I’ve been using the UCC liturgy for the Season of Creation, this year. Every year for the last six years,I’ve thought to myself, “That would be fun to do!” and every year the fall season is upon me faster than I’d anticipated, and I wind up putting the Season of Creation ideas aside, and sticking with the lectionary readings. So I have to say I’m giving myself a bit of a pat on the back this year for jumping right in.

This past Sunday, there was a theme around listening to the intellect of Creation, in “mountaintop” moments. The readings speak of those ‘thin’ places: the places where heaven and earth seem to meld.

Coincidentally, it was also the week when my daughter Marla forwarded to me a link to a news story from the Ottawa Valley: the theme park that she and her sister were taken to every summer, is up for sale. Now, Storyland is not quite on the same level of sophistication as Disneyworld, or MarineLand, or any of those multi-gajillion dollar complexes. No. Storyland is pretty… um… rudimentary.

In what is admittedly a beautiful woodland setting, you walk past large reproductions of storybook characters. There’s a huge rabbit. There’s a cottage with Goldilocks and the Three Bears. There’s Red Riding Hood. There’s … well, I can’t even remember who else. And the thing is, they are, I’m sad to say, grotesque. Really awful. But the kids love them! They run from exhibit to exhibit, squealing with glee. So it makes for a nice summer outing, bringing the kids and a brown bag lunch, and letting them enjoy the day.

For me, the thing that made it worthwhile (apart from the kids’ pleasure) was the view. You climb and climb and climb, averting your eyes from the storybook scenarios and tableaux, and when you get to the top, the view is breathtaking. At a simple lookout point, equipped with a guard rail, a telescope, and not much else, you can see out over hundreds of miles of the Ottawa Valley. You can see the Ottawa River, wending its way “up the line”. You can see the Outouais region of western Quebec- Quyon, Shawville, and environs.  On a clear day, it seems you can see almost to eternity.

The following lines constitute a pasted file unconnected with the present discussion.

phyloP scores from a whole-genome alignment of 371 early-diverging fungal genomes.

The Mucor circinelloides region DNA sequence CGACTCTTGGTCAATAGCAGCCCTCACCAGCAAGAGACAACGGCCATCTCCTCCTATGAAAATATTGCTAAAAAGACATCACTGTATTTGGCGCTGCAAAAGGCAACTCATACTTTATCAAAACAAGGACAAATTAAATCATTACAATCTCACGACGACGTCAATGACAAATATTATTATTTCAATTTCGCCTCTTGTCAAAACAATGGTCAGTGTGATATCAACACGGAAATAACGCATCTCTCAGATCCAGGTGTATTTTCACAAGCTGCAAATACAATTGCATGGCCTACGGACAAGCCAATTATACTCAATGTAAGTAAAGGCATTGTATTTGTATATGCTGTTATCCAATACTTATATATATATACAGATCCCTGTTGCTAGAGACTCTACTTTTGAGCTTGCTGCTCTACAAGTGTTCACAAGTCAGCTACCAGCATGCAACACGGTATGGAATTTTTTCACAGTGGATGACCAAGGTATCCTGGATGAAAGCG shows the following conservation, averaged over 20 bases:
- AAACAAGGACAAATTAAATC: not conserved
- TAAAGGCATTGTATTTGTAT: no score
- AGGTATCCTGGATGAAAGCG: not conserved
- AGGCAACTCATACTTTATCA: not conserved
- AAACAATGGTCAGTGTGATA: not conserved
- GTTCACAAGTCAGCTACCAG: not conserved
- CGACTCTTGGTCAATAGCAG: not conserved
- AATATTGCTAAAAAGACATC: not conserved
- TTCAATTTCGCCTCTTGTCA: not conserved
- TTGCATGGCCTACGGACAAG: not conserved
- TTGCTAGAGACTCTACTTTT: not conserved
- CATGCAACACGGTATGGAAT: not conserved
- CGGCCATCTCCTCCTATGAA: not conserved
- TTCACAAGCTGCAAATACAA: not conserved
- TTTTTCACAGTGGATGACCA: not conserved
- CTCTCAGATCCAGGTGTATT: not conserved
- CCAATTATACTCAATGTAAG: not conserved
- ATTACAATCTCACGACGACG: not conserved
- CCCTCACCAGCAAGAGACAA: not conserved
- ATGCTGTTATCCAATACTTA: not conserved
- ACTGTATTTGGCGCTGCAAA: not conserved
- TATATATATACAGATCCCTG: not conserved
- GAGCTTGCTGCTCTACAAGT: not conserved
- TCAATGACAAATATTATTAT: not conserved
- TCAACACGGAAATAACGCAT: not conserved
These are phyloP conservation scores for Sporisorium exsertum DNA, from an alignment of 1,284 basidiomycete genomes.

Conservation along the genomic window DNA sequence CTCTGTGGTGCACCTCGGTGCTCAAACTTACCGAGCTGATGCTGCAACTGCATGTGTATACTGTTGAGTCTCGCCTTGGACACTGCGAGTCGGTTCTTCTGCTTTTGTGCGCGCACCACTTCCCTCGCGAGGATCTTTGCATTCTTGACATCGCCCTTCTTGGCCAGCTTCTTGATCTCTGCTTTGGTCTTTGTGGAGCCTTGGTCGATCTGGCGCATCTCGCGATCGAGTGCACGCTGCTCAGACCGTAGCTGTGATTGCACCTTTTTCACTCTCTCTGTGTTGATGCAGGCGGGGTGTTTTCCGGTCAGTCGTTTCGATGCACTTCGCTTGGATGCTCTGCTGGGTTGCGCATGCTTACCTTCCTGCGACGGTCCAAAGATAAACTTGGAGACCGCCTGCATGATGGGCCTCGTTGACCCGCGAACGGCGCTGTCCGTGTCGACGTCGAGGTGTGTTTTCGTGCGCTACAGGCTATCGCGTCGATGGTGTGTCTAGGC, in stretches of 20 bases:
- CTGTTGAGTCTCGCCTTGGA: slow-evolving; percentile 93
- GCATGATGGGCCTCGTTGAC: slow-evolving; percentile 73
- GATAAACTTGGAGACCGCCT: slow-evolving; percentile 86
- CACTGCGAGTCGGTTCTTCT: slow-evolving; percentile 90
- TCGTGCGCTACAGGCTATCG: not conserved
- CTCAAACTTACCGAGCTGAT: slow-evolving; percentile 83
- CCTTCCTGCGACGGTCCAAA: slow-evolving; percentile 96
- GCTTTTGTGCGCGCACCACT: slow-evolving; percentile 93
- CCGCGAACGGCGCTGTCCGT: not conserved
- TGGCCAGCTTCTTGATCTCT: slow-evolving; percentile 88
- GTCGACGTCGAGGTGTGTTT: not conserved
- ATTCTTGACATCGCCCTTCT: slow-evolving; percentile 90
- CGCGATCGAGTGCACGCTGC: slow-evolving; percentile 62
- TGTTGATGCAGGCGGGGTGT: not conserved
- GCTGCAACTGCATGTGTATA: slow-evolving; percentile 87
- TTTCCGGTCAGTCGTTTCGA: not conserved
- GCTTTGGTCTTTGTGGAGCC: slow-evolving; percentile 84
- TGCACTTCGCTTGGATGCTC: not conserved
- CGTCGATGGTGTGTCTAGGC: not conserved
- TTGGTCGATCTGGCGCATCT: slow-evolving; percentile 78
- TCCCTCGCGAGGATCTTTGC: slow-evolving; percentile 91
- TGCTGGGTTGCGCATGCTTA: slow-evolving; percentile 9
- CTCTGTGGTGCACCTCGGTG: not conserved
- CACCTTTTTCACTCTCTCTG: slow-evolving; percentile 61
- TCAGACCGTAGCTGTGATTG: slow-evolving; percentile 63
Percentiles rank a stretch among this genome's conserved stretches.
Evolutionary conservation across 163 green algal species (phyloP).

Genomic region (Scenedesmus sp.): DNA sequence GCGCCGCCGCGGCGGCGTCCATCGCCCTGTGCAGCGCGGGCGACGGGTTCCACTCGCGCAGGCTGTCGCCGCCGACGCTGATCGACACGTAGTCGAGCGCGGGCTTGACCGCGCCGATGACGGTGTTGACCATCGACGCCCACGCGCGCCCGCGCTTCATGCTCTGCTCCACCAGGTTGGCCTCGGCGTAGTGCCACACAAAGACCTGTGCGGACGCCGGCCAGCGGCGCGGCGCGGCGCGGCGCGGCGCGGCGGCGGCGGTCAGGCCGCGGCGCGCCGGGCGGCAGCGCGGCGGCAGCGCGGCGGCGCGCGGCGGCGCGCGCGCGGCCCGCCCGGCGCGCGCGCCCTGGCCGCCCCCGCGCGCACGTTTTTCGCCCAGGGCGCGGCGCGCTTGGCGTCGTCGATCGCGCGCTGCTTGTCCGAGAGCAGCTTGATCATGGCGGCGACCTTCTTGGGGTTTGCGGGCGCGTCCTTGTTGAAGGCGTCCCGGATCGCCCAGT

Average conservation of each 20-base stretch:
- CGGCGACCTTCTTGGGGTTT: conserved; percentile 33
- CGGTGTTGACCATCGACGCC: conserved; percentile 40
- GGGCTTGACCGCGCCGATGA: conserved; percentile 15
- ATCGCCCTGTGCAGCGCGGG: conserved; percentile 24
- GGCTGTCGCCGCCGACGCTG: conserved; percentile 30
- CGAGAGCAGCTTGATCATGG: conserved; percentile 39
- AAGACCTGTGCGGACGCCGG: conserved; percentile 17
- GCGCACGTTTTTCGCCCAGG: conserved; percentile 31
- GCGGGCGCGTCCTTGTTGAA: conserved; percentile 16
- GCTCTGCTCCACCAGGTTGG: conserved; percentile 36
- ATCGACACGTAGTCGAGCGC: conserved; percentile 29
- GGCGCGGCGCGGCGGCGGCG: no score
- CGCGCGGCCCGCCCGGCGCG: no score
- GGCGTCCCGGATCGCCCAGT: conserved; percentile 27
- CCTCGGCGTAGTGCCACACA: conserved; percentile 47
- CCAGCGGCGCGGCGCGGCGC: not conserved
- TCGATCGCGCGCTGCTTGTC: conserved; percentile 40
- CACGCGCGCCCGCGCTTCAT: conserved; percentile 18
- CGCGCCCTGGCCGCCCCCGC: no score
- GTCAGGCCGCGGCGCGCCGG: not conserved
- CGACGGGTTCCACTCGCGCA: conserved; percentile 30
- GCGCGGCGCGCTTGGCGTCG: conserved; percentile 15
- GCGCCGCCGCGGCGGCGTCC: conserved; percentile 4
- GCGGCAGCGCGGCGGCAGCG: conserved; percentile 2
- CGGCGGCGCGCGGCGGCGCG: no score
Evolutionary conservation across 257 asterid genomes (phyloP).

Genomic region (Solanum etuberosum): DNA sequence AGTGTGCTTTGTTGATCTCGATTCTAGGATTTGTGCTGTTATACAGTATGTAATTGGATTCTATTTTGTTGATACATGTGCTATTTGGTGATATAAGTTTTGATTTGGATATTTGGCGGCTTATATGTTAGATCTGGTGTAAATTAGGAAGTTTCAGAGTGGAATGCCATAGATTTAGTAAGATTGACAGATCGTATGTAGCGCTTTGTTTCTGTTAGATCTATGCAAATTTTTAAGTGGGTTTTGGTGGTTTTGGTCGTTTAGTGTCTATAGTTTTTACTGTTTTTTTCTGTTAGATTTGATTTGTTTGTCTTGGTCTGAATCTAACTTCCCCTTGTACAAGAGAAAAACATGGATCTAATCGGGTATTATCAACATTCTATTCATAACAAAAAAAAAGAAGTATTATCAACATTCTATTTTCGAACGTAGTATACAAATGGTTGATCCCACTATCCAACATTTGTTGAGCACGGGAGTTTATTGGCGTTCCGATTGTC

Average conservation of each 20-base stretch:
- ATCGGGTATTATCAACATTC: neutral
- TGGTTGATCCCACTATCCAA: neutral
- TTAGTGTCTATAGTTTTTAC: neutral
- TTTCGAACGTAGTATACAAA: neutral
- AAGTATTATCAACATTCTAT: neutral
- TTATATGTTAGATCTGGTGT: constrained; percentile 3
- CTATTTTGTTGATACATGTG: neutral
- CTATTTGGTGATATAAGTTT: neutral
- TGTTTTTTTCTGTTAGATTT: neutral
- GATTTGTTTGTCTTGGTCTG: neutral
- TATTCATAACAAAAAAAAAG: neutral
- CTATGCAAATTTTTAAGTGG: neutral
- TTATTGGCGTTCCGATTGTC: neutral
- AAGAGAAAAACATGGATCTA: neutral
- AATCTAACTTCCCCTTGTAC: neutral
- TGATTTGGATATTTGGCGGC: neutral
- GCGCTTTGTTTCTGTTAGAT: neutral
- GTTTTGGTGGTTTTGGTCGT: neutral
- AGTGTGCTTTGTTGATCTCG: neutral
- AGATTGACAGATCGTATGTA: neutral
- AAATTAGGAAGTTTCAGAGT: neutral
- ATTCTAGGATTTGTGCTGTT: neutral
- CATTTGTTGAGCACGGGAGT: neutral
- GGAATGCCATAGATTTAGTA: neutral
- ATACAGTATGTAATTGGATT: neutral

This is what it feels like when I am in a mountaintop moment with God. It feels as though I’m close enough to God that the veil has been stripped away. The distractions of the world fade from my eyes and ears, and God’s wishes and will are uncluttered by the visions of the world. And it seems as though I can see eternity.

We all have our mountaintop moments. Each one of you has places where the veil gets lifted, and God’s presence is imminent. This time of the year, as we get back into our autumn routines, it may feel more difficult to find time alone on the mountain. Between getting back to school routines, starting up meetings and group studies, adjusting to less light in the day, it can be a real challenge. But if we remember the example of Jesus, who went to the mountains, or the desert, or wherever he needed to be for “alone” time, it may be easier to remind ourselves of the importance of finding time to be with God.

My prayer today, as the seasons fade from summer to autumn, that your mountaintop moments may come to you and find you and entice you into contemplation of your relationship to the divine and the sacred in your lives. May the veil be lifted, if only for a moment, and may God’s love lift you to new heights.